A second former Wisconsin Supreme Court justice asked to investigate taking the unprecedented step of impeaching a liberal justice came out Wednesday against it.
Former Justice Jon Wilcox told The Associated Press that there was nothing to justify impeaching Justice Janet Protasiewicz, as some Republican lawmakers have floated because of comments she made during the campaign about redistricting and donations she accepted from the Wisconsin Democratic Party.
“I do not favor impeachment,” Wilcox told AP in a telephone interview.
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Wilcox, along with former justices David Prosser and Patience Roggensack, were tapped by Republican Assembly Speaker Robin Vos to look into possible impeachment. Prosser on Friday emailed Vos telling him that he was also against impeachment.
Roggensack has not returned numerous messages seeking comment, including Wednesday.
Vos floated impeaching Protasiewicz if she did not recuse from a redistricting lawsuit seeking to toss GOP-drawn legislative district boundary maps. On Friday, she declined to recuse herself, and the court voted 4-3 along partisan lines to hear the redistricting challenge.
Vos asked three former justices to review the possibility of impeachment, but he refused to name them. Prosser told the AP that he was on the panel, but other justices either said they weren’t on it or did not comment.
In a court filing, Vos identified the other two as Roggensack and Wilcox. All three of those picked by Vos are conservatives. Roggensack served 20 years on the court and her retirement this year created the vacancy that Protasiewicz filled with her election win in April.
Wilcox was on the court from 1992 to 2007 and Prosser served from 1998 to 2016.
Prosser, a former Republican Assembly speaker, sent Vos on email on Friday advising against moving forward with impeachment. That was after a state judiciary disciplinary panel rejected several complaints lodged against Protasiewicz that alleged she violated the judicial code of ethics with comments she made during the campaign.
Prosser turned that email over to the liberal watchdog group American Oversight as part of an open records request. The group is also suing, arguing that the panel created by Vos is violating the state open meetings law.
Vos, in his court filing Wednesday, said he never asked the three retired justices to prepare a report or any other written work. The recommendations of the other two former justices have not been made public.
Wilcox said he had no plans to submit a written report. He said he, Prosser and Roggensack met one time and he told them then that he didn’t think impeachment was warranted.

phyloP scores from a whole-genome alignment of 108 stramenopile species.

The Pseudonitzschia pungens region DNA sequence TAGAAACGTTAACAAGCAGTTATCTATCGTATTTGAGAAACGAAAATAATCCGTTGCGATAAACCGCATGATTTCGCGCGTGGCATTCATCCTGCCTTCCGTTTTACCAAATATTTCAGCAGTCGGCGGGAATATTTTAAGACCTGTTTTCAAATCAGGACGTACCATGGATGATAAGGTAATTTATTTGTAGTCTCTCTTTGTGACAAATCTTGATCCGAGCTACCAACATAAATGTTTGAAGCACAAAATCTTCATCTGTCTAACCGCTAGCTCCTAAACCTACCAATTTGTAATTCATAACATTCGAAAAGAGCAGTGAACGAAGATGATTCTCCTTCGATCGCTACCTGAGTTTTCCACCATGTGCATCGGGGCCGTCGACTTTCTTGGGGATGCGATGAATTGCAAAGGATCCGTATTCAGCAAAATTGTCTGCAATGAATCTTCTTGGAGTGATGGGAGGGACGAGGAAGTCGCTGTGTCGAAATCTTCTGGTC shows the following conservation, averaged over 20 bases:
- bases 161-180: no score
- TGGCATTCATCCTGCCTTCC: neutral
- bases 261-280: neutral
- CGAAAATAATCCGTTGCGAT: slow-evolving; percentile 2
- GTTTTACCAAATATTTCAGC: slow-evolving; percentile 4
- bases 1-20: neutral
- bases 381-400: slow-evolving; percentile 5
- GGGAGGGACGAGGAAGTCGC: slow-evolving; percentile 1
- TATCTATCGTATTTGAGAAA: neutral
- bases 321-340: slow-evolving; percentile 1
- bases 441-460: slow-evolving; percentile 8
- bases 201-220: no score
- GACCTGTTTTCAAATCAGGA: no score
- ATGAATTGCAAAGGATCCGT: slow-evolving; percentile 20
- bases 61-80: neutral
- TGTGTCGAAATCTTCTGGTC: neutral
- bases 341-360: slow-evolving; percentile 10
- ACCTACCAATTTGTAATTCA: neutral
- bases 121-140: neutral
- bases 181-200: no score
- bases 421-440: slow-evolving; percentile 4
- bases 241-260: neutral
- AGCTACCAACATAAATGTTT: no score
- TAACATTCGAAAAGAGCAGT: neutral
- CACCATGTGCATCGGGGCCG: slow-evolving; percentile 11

Wilcox said he informed Vos of his opinion within the past two days.
Vos said that his seeking advice from the former justices was no different from any lawmaker meeting privately with someone and is not a violation of the state open meetings law.
“I have never asked them to meet with one another, to discuss any topics, or to conduct any governmental business,” Vos told the court. “I do not know whether the retired justices have or will collaborate with one another, as I have not given them a directive on how they are supposed to research the topic of impeachment.”
Vos raised the threat of impeachment in August just after Protasiewicz joined the court, flipping majority control from conservatives to liberals for the first time in 15 years. He announced creation of the panel to investigate impeachment on Sept. 13.
Vos argued that Protasiewicz had prejudged the redistricting case when during her campaign she called the maps “rigged” and “unfair.” Vos also said that her acceptance of nearly $10 million from the Wisconsin Democratic Party would unduly influence her ruling.
Protasiewicz on Friday rejected those arguments, noting that other justices have accepted campaign cash and not recused from cases. She also noted that she never promised or pledged to rule on the redistricting lawsuit in any way.
Other justices, both conservative and liberal, have spoken out in the past on issues that could come before the court, although not always during their run for office like Protasiewicz did. Current justices have also accepted campaign cash from political parties and others with an interest in court cases and haven’t recused themselves. But none of them have faced threats of impeachment.
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